Liverpool manager Jurgen Klopp today described Sir Alex Ferguson as “the John Lennon of football” and arguably greatest of all-time, in a press conference performance which revealed his self-confidence heading into Sunday’s match with Louis van Gaal’s Manchester United.
Some Liverpool managers would have steered away from heaping praise on the former manager of the club’s greatest foe but Klopp - who has never faced United in his managerial career - said that he was honoured to have met Ferguson. “It’s a big moment to talk to Sir Alex,” said Klopp, who revealed that he still does not know when Daniel Sturridge will be fit and available to him. “It’s the best thing you can do. Maybe he is the greatest ever the John Lennon of football. Really impressive to talk to. What he did in his life as manager it is not too easy to do it again.”
Ferguson said at a conference seminar in London in December that Klopp could conceivably establish Liverpool as a superior side to United. He also praised the German’s “class” in defeat to Newcastle United. “What he said about me I don’t know because I didn’t read it,” Klopp said. “I think it was positive because we had a good time together.”
Klopp, who clearly has doubts about Mama Sakho’s fitness to face United, was also respectful towards Louis van Gaal, but he admitted that their philosophies are very different, with Van Gaal’s built around dominating possession rather than entertainment.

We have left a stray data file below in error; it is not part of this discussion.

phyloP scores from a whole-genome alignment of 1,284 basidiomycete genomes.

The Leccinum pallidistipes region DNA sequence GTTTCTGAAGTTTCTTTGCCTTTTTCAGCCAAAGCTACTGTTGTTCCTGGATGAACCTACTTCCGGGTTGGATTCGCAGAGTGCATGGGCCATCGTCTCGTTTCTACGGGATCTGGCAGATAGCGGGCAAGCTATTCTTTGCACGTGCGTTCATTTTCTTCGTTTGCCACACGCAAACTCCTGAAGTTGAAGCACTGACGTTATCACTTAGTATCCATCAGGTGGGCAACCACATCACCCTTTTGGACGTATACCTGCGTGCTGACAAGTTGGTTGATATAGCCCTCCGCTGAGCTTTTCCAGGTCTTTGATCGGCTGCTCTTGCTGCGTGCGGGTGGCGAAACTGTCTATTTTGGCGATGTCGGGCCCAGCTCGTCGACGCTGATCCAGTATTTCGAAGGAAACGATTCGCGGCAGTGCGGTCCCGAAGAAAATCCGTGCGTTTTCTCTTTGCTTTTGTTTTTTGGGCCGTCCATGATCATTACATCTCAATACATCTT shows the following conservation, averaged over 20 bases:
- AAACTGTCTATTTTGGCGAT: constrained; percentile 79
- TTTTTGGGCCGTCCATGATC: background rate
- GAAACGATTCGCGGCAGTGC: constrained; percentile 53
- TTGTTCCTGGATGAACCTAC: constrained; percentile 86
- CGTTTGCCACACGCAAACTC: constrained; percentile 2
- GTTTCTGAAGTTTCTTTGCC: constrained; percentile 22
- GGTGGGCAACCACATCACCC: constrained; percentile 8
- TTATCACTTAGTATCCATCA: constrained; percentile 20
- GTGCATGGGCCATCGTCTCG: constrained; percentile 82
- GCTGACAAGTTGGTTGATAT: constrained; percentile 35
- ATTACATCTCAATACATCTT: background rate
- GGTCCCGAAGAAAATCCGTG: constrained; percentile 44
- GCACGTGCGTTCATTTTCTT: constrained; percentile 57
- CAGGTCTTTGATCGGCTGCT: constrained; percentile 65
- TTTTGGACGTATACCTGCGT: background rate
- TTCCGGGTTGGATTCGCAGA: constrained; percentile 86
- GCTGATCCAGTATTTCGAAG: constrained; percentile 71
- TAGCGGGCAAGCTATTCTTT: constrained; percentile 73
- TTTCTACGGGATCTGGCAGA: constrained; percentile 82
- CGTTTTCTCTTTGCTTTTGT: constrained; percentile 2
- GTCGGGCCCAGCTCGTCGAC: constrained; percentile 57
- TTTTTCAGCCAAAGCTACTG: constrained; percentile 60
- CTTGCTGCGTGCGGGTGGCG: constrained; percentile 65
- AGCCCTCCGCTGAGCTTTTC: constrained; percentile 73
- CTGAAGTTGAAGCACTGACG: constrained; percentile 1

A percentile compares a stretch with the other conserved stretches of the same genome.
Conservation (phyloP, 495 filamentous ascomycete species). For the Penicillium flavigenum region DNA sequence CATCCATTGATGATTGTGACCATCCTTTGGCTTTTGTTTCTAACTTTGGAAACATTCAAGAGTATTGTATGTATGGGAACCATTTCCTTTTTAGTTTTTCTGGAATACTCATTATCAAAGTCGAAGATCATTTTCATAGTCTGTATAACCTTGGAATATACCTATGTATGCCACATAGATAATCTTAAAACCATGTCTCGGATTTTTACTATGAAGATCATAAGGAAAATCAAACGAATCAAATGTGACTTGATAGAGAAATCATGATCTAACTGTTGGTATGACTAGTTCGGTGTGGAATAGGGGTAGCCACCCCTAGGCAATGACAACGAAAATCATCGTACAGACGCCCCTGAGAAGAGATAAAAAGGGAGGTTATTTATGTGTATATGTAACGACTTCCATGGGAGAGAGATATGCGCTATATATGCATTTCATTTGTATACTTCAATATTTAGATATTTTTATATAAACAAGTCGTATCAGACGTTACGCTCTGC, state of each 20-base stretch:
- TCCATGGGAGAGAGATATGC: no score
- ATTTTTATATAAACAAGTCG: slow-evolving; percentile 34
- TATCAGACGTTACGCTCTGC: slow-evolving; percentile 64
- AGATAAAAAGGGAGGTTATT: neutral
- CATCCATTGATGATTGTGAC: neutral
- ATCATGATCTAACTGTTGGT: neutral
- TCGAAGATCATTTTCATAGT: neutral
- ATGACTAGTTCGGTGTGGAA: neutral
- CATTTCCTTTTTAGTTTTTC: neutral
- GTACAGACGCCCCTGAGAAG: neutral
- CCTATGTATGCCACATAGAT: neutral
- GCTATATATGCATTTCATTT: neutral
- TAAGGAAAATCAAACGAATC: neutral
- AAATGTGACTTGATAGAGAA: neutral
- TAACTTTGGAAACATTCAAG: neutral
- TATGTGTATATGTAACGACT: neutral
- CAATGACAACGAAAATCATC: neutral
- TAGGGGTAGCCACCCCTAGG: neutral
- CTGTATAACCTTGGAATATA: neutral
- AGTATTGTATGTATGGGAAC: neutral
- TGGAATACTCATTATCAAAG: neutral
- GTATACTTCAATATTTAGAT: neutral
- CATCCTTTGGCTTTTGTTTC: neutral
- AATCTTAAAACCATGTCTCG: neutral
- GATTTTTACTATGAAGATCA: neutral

“We met a few times and we had a few intensive games for sure,” he said of the Dutchman. “It’s a different idea of football [he has] but I would not say we have a better idea. It is another one. I think we have similar amount of possession in games. It’s always about possession. I might be a bit more lively on the sidelines [too]. It’s not always good and difficult to change.”
The German’s only moment of pessimism came when he was asked if Sturridge would be available this weekend and if he knew when he might be fit. “No. No,” Klopp said. But his articulation of the importance of playing entertaining football will certainly strike a chord with those United fans who have found Van Gaal’s philosophy so turgid, causing many to leave before the end of last weekend’s FA Cup third round tie against Sheffield United.
“Oh, ok,” he said when asked about the importance of entertainment. “First of all, I’m a football fan and as football fan I liked to be entertained. Sometimes I need another reason to watch. It’s one of the most important things. You are interested because it it’s the perfect game in my opinion.”
It was the reason he was delighted by the midweek 3-3 draw with Arsenal, he said.
“Football is not the most complicated game in the world,” he concluded. “A lot of people can talk about it. I like football because of the moments you enjoy – goals, challenges, headers, the atmosphere in the stadium. I want to do it as much as possible. I like derbies. It’s like salt in your soup.”